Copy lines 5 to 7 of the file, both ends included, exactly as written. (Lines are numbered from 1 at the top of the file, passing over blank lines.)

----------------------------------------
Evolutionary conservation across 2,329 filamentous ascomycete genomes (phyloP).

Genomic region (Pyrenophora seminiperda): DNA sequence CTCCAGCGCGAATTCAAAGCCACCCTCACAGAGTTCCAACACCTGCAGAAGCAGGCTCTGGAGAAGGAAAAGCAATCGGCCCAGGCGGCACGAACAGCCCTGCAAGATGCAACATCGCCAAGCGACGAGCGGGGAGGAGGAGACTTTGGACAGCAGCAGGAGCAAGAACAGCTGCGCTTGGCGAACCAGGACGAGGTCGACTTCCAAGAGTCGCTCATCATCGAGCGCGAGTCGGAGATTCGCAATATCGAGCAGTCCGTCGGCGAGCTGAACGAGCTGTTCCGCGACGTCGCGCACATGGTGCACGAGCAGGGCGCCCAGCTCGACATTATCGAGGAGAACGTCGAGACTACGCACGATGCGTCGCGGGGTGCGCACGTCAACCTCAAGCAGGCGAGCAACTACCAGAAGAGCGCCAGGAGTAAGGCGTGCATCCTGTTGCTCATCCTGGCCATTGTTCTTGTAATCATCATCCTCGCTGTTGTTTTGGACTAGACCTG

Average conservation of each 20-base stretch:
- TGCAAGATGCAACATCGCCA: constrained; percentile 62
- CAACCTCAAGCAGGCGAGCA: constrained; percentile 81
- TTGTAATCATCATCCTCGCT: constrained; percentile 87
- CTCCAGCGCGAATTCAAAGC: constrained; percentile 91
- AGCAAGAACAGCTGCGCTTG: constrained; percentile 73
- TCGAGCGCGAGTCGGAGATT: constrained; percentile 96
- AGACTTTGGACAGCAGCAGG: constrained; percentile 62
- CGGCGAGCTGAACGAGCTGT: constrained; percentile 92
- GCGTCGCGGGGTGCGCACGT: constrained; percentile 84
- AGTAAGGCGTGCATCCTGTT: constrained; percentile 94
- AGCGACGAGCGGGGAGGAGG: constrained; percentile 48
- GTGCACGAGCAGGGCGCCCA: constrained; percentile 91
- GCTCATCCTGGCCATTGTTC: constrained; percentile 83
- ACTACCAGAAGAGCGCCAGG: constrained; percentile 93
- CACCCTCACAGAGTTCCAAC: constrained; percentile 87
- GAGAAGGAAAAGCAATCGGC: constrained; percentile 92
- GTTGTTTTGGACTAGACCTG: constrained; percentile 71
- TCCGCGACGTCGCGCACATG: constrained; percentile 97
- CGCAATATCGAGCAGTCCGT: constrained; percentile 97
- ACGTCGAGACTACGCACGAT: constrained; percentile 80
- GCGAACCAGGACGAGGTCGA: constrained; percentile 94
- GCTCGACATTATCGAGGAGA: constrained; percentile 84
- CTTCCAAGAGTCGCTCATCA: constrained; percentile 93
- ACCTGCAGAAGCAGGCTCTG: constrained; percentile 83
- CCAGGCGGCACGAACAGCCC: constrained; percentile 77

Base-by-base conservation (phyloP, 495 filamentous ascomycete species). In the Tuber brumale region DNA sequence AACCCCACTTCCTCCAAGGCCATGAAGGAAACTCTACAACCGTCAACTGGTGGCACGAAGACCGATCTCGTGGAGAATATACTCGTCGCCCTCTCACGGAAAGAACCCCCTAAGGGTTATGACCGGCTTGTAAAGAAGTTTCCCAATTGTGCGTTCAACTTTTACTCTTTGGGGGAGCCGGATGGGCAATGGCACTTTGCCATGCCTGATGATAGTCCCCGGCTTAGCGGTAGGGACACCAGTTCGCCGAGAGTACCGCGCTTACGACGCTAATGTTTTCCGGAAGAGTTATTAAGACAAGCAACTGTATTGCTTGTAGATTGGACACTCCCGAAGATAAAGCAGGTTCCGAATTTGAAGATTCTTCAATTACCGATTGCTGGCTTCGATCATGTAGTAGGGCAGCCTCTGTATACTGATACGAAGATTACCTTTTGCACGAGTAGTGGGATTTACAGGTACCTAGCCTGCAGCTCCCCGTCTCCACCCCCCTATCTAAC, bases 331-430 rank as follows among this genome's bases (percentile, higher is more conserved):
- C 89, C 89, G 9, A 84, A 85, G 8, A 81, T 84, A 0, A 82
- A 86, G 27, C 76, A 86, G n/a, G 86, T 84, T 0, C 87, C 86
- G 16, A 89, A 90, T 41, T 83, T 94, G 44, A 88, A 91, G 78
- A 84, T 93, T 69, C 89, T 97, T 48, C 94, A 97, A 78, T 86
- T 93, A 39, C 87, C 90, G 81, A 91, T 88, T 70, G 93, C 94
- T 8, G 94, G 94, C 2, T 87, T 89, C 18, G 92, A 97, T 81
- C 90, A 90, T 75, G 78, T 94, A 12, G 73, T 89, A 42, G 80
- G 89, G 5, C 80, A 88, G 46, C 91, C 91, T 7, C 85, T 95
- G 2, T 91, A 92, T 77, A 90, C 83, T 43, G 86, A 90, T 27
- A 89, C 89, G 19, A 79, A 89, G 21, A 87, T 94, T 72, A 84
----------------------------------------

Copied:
- CAACCTCAAGCAGGCGAGCA: constrained; percentile 81
- TTGTAATCATCATCCTCGCT: constrained; percentile 87
- CTCCAGCGCGAATTCAAAGC: constrained; percentile 91